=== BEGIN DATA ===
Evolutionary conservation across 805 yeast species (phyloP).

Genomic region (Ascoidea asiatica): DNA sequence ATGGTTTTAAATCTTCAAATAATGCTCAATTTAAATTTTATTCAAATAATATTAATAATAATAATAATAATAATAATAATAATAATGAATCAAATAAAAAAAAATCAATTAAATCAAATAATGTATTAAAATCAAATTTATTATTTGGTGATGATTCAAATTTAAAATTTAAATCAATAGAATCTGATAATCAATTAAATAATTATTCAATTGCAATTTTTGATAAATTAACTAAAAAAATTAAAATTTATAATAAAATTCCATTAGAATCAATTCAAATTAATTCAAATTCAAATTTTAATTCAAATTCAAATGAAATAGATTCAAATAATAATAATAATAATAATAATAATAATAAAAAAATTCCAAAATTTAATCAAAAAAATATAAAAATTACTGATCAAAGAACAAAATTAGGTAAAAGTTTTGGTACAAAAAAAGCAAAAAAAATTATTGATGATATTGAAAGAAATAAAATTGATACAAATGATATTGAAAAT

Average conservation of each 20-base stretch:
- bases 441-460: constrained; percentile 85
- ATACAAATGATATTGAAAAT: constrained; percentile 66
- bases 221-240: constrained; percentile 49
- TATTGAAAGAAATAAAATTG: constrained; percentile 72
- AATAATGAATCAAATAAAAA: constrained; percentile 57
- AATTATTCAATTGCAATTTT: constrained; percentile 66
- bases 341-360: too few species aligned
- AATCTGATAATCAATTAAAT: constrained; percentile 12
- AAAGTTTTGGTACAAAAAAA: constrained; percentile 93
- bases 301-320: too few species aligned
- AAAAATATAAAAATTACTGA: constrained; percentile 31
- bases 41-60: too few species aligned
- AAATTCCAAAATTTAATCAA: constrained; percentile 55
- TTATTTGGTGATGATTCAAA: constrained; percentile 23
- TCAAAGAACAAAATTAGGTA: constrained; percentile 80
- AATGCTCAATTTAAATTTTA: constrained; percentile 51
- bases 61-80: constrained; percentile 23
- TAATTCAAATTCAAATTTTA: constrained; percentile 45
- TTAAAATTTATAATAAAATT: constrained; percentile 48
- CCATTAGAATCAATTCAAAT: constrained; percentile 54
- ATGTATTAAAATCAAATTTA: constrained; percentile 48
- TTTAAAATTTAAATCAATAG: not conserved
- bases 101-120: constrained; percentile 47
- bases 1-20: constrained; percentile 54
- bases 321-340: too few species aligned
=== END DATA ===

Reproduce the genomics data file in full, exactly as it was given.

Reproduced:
Evolutionary conservation across 805 yeast species (phyloP).

Genomic region (Ascoidea asiatica): DNA sequence ATGGTTTTAAATCTTCAAATAATGCTCAATTTAAATTTTATTCAAATAATATTAATAATAATAATAATAATAATAATAATAATAATGAATCAAATAAAAAAAAATCAATTAAATCAAATAATGTATTAAAATCAAATTTATTATTTGGTGATGATTCAAATTTAAAATTTAAATCAATAGAATCTGATAATCAATTAAATAATTATTCAATTGCAATTTTTGATAAATTAACTAAAAAAATTAAAATTTATAATAAAATTCCATTAGAATCAATTCAAATTAATTCAAATTCAAATTTTAATTCAAATTCAAATGAAATAGATTCAAATAATAATAATAATAATAATAATAATAATAAAAAAATTCCAAAATTTAATCAAAAAAATATAAAAATTACTGATCAAAGAACAAAATTAGGTAAAAGTTTTGGTACAAAAAAAGCAAAAAAAATTATTGATGATATTGAAAGAAATAAAATTGATACAAATGATATTGAAAAT

Average conservation of each 20-base stretch:
- bases 441-460: constrained; percentile 85
- ATACAAATGATATTGAAAAT: constrained; percentile 66
- bases 221-240: constrained; percentile 49
- TATTGAAAGAAATAAAATTG: constrained; percentile 72
- AATAATGAATCAAATAAAAA: constrained; percentile 57
- AATTATTCAATTGCAATTTT: constrained; percentile 66
- bases 341-360: too few species aligned
- AATCTGATAATCAATTAAAT: constrained; percentile 12
- AAAGTTTTGGTACAAAAAAA: constrained; percentile 93
- bases 301-320: too few species aligned
- AAAAATATAAAAATTACTGA: constrained; percentile 31
- bases 41-60: too few species aligned
- AAATTCCAAAATTTAATCAA: constrained; percentile 55
- TTATTTGGTGATGATTCAAA: constrained; percentile 23
- TCAAAGAACAAAATTAGGTA: constrained; percentile 80
- AATGCTCAATTTAAATTTTA: constrained; percentile 51
- bases 61-80: constrained; percentile 23
- TAATTCAAATTCAAATTTTA: constrained; percentile 45
- TTAAAATTTATAATAAAATT: constrained; percentile 48
- CCATTAGAATCAATTCAAAT: constrained; percentile 54
- ATGTATTAAAATCAAATTTA: constrained; percentile 48
- TTTAAAATTTAAATCAATAG: not conserved
- bases 101-120: constrained; percentile 47
- bases 1-20: constrained; percentile 54
- bases 321-340: too few species aligned